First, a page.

Attorney General Eric Holder came to downtown Memphis Wednesday but didn't say anything about local federal investigations or when a new United States attorney for West Tennessee will be named.
Holder spoke to the National Black Prosecutors Association meeting at the Marriott Hotel, two blocks from City Hall and the federal building. He arrived in a caravan of seven black SUVs, ten motorcycle escorts, and a retinue of Secret Service agents.
The United States attorney's office is under the leadership of interim U.S. Attorney Larry Laurenzi, who attended the speech along with former U.S. Attorney Veronica Coleman. Permanent United States attorneys are usually named in the first year, sometimes the first few months, of a new presidential administration. Holder took no questions from the audience or the media.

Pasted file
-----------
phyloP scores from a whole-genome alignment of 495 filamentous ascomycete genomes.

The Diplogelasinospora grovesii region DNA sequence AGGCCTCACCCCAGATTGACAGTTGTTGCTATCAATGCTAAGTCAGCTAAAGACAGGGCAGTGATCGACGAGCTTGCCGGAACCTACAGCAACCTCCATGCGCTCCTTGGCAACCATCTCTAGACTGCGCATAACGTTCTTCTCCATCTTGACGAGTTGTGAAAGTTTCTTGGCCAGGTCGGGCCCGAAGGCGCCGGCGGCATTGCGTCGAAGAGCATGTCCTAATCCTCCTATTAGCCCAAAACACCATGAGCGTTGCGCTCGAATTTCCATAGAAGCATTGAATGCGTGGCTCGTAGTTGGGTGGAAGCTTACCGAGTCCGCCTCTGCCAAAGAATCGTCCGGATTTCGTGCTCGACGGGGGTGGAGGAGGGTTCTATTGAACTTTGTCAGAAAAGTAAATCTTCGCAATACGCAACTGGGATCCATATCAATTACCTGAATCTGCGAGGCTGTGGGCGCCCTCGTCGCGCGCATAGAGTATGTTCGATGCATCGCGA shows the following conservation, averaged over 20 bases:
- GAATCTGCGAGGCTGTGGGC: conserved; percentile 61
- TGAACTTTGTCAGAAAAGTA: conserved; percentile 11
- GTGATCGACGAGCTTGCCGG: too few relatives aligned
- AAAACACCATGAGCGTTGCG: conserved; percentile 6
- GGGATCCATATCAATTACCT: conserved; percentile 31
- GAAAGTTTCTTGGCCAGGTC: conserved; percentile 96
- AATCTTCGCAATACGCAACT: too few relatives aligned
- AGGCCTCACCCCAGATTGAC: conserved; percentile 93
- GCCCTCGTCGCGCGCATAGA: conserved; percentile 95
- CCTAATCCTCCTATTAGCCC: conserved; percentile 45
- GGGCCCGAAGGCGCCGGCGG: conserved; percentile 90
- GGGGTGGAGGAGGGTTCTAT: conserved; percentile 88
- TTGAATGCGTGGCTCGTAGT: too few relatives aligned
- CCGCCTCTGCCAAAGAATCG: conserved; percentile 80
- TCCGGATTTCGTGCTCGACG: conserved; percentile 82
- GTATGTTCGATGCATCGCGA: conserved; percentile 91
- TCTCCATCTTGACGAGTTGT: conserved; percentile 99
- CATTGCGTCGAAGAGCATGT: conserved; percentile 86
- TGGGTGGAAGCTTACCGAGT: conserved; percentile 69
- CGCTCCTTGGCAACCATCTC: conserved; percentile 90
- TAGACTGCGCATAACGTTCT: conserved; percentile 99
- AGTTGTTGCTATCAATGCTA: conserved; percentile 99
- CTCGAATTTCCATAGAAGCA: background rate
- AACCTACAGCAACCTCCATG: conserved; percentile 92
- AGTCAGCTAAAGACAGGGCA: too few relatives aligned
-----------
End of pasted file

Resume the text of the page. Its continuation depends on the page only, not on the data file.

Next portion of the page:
The only reference he made to political corruption came in his 15-minute speech when he said the Justice Department dismissed its case against Alaska Sen. Ted Stevens.
"When we are wrong we will admit our mistakes," he said.
On other matters, Holder said the Civil Rights division of the Justice Department will be a priority of the Obama administration, federal mandatory sentencing laws in drug cases need to be reviewed, and Memphis holds a special meaning for black prosecutors because of the King assassination.
The crowd numbered about 150 people. Holder told them "prosecution is not the solution to every social ill" and said that "only on TV are the decisions of prosecutors sharply drawn in black and white."